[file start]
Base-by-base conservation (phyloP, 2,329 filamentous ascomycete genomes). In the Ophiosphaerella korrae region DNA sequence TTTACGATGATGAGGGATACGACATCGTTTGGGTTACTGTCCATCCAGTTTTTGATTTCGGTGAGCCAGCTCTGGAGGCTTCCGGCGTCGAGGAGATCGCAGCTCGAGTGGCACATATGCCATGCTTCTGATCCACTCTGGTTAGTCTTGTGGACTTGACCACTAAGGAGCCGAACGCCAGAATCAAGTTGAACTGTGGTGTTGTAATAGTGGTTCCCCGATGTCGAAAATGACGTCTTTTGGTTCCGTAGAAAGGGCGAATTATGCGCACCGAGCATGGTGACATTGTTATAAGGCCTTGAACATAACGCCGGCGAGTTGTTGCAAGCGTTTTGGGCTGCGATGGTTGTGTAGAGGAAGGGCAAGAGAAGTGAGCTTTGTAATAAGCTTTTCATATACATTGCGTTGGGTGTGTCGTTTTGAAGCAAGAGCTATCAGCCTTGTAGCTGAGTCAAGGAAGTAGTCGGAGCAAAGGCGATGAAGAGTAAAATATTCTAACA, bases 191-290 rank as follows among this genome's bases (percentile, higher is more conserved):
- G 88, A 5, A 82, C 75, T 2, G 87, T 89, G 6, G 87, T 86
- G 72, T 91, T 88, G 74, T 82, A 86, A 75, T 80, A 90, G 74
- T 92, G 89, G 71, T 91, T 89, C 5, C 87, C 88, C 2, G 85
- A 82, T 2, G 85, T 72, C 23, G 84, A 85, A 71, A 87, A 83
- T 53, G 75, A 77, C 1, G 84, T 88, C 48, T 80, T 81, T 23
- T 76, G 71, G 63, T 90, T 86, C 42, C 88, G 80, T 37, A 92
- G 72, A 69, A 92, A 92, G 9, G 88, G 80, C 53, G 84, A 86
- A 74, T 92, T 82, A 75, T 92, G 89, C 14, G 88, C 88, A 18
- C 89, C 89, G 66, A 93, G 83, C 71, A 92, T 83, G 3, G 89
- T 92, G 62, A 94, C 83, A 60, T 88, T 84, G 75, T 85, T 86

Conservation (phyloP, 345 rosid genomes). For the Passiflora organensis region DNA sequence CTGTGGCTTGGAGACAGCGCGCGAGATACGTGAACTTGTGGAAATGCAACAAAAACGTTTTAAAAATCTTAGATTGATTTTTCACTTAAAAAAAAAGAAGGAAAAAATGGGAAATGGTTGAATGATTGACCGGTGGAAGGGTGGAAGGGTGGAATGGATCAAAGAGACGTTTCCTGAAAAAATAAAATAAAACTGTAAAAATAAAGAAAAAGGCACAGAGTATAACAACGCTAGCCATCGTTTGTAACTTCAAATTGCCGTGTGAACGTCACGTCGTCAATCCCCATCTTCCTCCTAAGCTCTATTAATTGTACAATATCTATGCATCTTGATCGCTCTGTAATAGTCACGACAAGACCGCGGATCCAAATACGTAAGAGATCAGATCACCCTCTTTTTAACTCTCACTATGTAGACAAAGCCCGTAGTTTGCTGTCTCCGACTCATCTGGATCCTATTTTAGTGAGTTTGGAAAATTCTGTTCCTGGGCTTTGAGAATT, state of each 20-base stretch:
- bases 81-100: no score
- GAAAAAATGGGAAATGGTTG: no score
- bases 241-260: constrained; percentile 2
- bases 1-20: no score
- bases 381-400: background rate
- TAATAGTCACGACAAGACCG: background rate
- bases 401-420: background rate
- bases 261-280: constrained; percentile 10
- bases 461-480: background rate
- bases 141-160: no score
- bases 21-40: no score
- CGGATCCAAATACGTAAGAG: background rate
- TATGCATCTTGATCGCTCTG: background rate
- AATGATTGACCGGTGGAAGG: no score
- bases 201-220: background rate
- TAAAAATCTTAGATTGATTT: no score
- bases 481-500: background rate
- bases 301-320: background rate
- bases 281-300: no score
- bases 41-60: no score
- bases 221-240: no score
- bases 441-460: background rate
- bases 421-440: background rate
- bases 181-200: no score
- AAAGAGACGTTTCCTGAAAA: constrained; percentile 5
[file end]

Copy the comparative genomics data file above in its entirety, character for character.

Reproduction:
Base-by-base conservation (phyloP, 2,329 filamentous ascomycete genomes). In the Ophiosphaerella korrae region DNA sequence TTTACGATGATGAGGGATACGACATCGTTTGGGTTACTGTCCATCCAGTTTTTGATTTCGGTGAGCCAGCTCTGGAGGCTTCCGGCGTCGAGGAGATCGCAGCTCGAGTGGCACATATGCCATGCTTCTGATCCACTCTGGTTAGTCTTGTGGACTTGACCACTAAGGAGCCGAACGCCAGAATCAAGTTGAACTGTGGTGTTGTAATAGTGGTTCCCCGATGTCGAAAATGACGTCTTTTGGTTCCGTAGAAAGGGCGAATTATGCGCACCGAGCATGGTGACATTGTTATAAGGCCTTGAACATAACGCCGGCGAGTTGTTGCAAGCGTTTTGGGCTGCGATGGTTGTGTAGAGGAAGGGCAAGAGAAGTGAGCTTTGTAATAAGCTTTTCATATACATTGCGTTGGGTGTGTCGTTTTGAAGCAAGAGCTATCAGCCTTGTAGCTGAGTCAAGGAAGTAGTCGGAGCAAAGGCGATGAAGAGTAAAATATTCTAACA, bases 191-290 rank as follows among this genome's bases (percentile, higher is more conserved):
- G 88, A 5, A 82, C 75, T 2, G 87, T 89, G 6, G 87, T 86
- G 72, T 91, T 88, G 74, T 82, A 86, A 75, T 80, A 90, G 74
- T 92, G 89, G 71, T 91, T 89, C 5, C 87, C 88, C 2, G 85
- A 82, T 2, G 85, T 72, C 23, G 84, A 85, A 71, A 87, A 83
- T 53, G 75, A 77, C 1, G 84, T 88, C 48, T 80, T 81, T 23
- T 76, G 71, G 63, T 90, T 86, C 42, C 88, G 80, T 37, A 92
- G 72, A 69, A 92, A 92, G 9, G 88, G 80, C 53, G 84, A 86
- A 74, T 92, T 82, A 75, T 92, G 89, C 14, G 88, C 88, A 18
- C 89, C 89, G 66, A 93, G 83, C 71, A 92, T 83, G 3, G 89
- T 92, G 62, A 94, C 83, A 60, T 88, T 84, G 75, T 85, T 86

Conservation (phyloP, 345 rosid genomes). For the Passiflora organensis region DNA sequence CTGTGGCTTGGAGACAGCGCGCGAGATACGTGAACTTGTGGAAATGCAACAAAAACGTTTTAAAAATCTTAGATTGATTTTTCACTTAAAAAAAAAGAAGGAAAAAATGGGAAATGGTTGAATGATTGACCGGTGGAAGGGTGGAAGGGTGGAATGGATCAAAGAGACGTTTCCTGAAAAAATAAAATAAAACTGTAAAAATAAAGAAAAAGGCACAGAGTATAACAACGCTAGCCATCGTTTGTAACTTCAAATTGCCGTGTGAACGTCACGTCGTCAATCCCCATCTTCCTCCTAAGCTCTATTAATTGTACAATATCTATGCATCTTGATCGCTCTGTAATAGTCACGACAAGACCGCGGATCCAAATACGTAAGAGATCAGATCACCCTCTTTTTAACTCTCACTATGTAGACAAAGCCCGTAGTTTGCTGTCTCCGACTCATCTGGATCCTATTTTAGTGAGTTTGGAAAATTCTGTTCCTGGGCTTTGAGAATT, state of each 20-base stretch:
- bases 81-100: no score
- GAAAAAATGGGAAATGGTTG: no score
- bases 241-260: constrained; percentile 2
- bases 1-20: no score
- bases 381-400: background rate
- TAATAGTCACGACAAGACCG: background rate
- bases 401-420: background rate
- bases 261-280: constrained; percentile 10
- bases 461-480: background rate
- bases 141-160: no score
- bases 21-40: no score
- CGGATCCAAATACGTAAGAG: background rate
- TATGCATCTTGATCGCTCTG: background rate
- AATGATTGACCGGTGGAAGG: no score
- bases 201-220: background rate
- TAAAAATCTTAGATTGATTT: no score
- bases 481-500: background rate
- bases 301-320: background rate
- bases 281-300: no score
- bases 41-60: no score
- bases 221-240: no score
- bases 441-460: background rate
- bases 421-440: background rate
- bases 181-200: no score
- AAAGAGACGTTTCCTGAAAA: constrained; percentile 5